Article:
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Why are Post-Pandemic Concerts So Awful?

Concerts post-pandemic have been unpleasant for some fans, primarily due to crowds behaving in a disrespectful way towards each other and the artists.

Credit: Melinda Nagy/ Shutterstock

If you’ve been to a concert post-COVID restrictions, you may have noticed a palpable difference in the live music experience. The queues start up a full day before, there’s pushing and shoving to get to the barrier, and obscene comments are shouted. How on earth did we get here?

The Decline of Concert Etiquette

People seem to have forgotten how to act in crowds because of pandemic measures like social distancing and stay-at-home orders. With younger fans attending their first concerts, their lack of concert etiquette is somewhat more excusable. However, across the board, there has been a severe lack of respect for others and even the performer.

The overwhelming need to get to the barrier seems to have possessed many. Not only do people push through crowds à la Astroworld, but they also camp outside for days before. Long gone are the days when showing up half an hour before doors would guarantee a decent view.

Interrupting performances with sexual remarks is also becoming more common with female musicians, with Clairo and Mitski being prominent examples. The irony of both artists exploring beauty and objectification in their music whilst their fans scream “Mommy!” or “You’re so hot” is almost too ridiculous to make up.

Social Media and Internet Culture

Perhaps social media and internet culture are part of this problem. Fans project their desires onto artists and form parasocial relationships, which may be why they expect them to take BeReals mid-concert, for example. Since fans interact with and consume the content of musicians online, they feel as if they actually know their idols. Furthermore, the price of attending concerts is increasing due to Ticketmaster’s demand-based model. These factors can lead to a sense of entitlement during concerts, where fans expect more than just a performance. Throwing phones on stage is another problem, and when artists express discontentment (like Steve Lacy), they get slandered online. “If I’m paying to see someone in concert and financially supporting them, why can’t they loosen up and take a photo?”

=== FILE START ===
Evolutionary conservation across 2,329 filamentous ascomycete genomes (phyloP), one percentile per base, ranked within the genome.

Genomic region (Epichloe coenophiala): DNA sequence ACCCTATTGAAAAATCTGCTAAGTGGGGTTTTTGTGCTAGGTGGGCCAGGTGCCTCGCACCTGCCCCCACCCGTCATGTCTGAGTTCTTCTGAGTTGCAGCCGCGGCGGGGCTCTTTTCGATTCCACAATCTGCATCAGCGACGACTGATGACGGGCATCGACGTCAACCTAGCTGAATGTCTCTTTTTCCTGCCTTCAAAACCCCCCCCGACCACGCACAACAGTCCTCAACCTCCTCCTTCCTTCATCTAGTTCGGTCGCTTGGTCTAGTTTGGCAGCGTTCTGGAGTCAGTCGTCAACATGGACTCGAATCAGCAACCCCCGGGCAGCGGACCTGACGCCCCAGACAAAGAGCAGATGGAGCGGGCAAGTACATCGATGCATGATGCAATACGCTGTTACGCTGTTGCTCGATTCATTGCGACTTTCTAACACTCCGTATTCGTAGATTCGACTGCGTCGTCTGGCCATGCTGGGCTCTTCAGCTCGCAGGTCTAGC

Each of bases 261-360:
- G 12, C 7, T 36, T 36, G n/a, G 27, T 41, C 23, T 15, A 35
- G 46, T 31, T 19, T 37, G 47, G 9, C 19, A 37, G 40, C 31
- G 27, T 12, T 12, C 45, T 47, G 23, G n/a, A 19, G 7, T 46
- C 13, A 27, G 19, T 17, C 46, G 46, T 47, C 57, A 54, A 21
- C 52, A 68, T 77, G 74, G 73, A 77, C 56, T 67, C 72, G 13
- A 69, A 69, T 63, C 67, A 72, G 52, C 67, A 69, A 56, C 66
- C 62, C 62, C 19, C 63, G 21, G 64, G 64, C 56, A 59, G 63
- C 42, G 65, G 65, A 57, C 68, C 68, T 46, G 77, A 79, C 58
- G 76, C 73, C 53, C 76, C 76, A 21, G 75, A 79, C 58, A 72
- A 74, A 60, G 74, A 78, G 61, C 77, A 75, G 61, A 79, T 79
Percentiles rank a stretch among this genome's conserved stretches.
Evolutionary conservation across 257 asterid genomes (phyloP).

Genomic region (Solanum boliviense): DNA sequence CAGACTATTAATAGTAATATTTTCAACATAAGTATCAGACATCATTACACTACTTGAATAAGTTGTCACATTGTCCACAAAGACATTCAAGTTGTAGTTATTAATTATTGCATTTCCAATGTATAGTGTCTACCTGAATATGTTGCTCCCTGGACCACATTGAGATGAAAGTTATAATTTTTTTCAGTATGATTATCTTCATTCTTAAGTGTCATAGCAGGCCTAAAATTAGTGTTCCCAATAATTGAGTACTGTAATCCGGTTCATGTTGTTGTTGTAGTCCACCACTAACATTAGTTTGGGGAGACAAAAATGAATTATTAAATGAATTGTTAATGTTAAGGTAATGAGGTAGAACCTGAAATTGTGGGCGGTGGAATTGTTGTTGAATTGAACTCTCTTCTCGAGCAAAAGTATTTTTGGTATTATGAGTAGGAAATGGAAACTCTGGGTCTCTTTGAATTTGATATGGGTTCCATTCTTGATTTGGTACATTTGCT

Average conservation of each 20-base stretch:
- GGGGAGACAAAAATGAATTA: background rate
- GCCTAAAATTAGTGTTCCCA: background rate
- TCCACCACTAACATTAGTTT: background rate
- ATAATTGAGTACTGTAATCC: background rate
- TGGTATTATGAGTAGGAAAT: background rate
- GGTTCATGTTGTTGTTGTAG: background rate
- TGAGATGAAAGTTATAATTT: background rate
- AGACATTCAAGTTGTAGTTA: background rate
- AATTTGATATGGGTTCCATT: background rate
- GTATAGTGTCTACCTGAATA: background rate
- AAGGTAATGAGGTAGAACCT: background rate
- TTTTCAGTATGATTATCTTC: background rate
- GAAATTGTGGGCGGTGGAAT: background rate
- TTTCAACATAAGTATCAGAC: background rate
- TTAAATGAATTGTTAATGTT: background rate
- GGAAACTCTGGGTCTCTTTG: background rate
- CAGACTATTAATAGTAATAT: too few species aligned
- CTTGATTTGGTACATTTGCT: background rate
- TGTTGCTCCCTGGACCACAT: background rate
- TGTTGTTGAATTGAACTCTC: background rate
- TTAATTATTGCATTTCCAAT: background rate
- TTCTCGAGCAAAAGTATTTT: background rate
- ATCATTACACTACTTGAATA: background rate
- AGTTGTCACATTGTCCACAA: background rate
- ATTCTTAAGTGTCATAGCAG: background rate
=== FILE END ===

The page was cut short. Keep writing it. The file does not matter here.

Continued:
Seeing this behaviour get popular on social media further exacerbates and encourages it. A fan on TikTok plays Subway Surfers whilst the opener performs, the video goes viral, another fan sees it and the process repeats. Despite the disrespect of this, fans feel a need to curate their concert experience in line with social media, and opening acts are easy targets to mock for likes.

Singer Taylor Swift during her show at the HSBC Arena in Rio de Janeiro, Brazil. Credit: A.PAES/ Shutterstock

Whilst the internet can launch artists’ careers, seeing fans leave after they hear the one song that went viral on TikTok can be quite demoralising for performers. Naturally, this has spawned divisive “real VS fake fan” rhetoric that further contributes to toxic online culture. Taylor Swift’s fanbase is a notable example of this, after some were willing to pay tens of thousands for tickets to her upcoming tour.

What About the Future?

Live music may not ever return to its post-pandemic days. Even back then there were issues with crowds misbehaving, but the increased frequency of this behaviour is relatively recent. However, this could be because people are documenting it online more. Regardless, concerts should hopefully become more normal in the coming years as people readjust to social situations. The ongoing discussions about concert etiquette may even help prevent the aforementioned problematic behaviour, and make live music enjoyable again.

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